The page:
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An Unexpected Light: Travels in Afghanistan Paperback – 20 Jul 2007

4.5 out of 5 stars 47 customer reviews

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Product details

  • Paperback: 496 pages
  • Publisher: Picador; Reprints edition (20 July 2007)
  • Language: English
  • ISBN-10: 0330371622
  • ISBN-13: 978-0330371629
  • Product Dimensions: 13 x 3 x 19.7 cm
  • Average Customer Review: 4.5 out of 5 stars  See all reviews (47 customer reviews)
  • Amazon Bestsellers Rank: 97,204 in Books (See Top 100 in Books)

Product Description

Amazon Review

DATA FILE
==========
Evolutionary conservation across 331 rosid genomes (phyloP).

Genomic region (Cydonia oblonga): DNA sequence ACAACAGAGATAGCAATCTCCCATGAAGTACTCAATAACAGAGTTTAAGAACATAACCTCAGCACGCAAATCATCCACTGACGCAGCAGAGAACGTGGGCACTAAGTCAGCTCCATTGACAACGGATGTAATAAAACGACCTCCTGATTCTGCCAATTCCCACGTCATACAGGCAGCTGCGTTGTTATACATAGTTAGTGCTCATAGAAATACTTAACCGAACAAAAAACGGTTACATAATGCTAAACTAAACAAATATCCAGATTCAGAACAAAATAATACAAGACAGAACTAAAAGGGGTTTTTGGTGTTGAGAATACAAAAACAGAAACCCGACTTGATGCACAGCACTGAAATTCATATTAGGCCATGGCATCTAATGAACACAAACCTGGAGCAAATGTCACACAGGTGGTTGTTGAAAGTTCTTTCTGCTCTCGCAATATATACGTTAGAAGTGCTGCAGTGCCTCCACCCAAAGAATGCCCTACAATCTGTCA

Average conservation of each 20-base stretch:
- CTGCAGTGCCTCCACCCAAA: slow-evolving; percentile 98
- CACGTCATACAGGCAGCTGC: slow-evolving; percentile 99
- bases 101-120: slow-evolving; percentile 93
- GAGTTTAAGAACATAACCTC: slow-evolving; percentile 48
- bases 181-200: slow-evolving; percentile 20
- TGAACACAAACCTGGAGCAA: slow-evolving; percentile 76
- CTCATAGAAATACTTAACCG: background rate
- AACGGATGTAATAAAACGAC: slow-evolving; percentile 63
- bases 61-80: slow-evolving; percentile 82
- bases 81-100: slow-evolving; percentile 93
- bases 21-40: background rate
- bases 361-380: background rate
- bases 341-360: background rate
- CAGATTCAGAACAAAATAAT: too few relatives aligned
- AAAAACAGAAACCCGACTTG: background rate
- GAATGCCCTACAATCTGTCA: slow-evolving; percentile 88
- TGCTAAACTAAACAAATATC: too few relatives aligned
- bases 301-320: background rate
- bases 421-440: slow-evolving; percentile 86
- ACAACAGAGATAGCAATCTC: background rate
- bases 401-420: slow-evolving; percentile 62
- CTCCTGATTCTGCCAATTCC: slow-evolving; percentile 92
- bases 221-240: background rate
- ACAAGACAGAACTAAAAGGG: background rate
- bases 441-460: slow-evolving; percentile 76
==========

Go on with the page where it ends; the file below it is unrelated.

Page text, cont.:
Ever since the Soviet invasion of Afghanistan in 1978, this mysterious, romantic country has been shrouded in obscurity. As the Soviets forbade western reporters to enter the war zone and the Afghan fighters, the mujaheddin, found themselves inaccurately portrayed as savage, religious zealots, Afghanistan quietly slipped off the front page and into media obscurity. This veiled the hundreds of thousands of Afghans who lost their lives and the third of the population that fled into exile. However, in the schoolboy imagination of Jason Elliot back in the late 1970s, Afghanistan took a profound hold: "The Afghans seemed to belong to a different world, for which I was developing an inarticulate hunger; a people of prototypical human dignity, with Old Testament faces, who with guns almost as ancient as themselves were trying (and succeeding) to shoot down the latest in helicopter gunships". Still in his teens, Elliot set off for Kabul and the result, nearly 20 years later, is An Unexpected Light, the remarkable account of Elliot's travels in this extraordinary country, first in the midst of Soviet occupation and then in the face of the rise of the Taliban to power in the 1990s.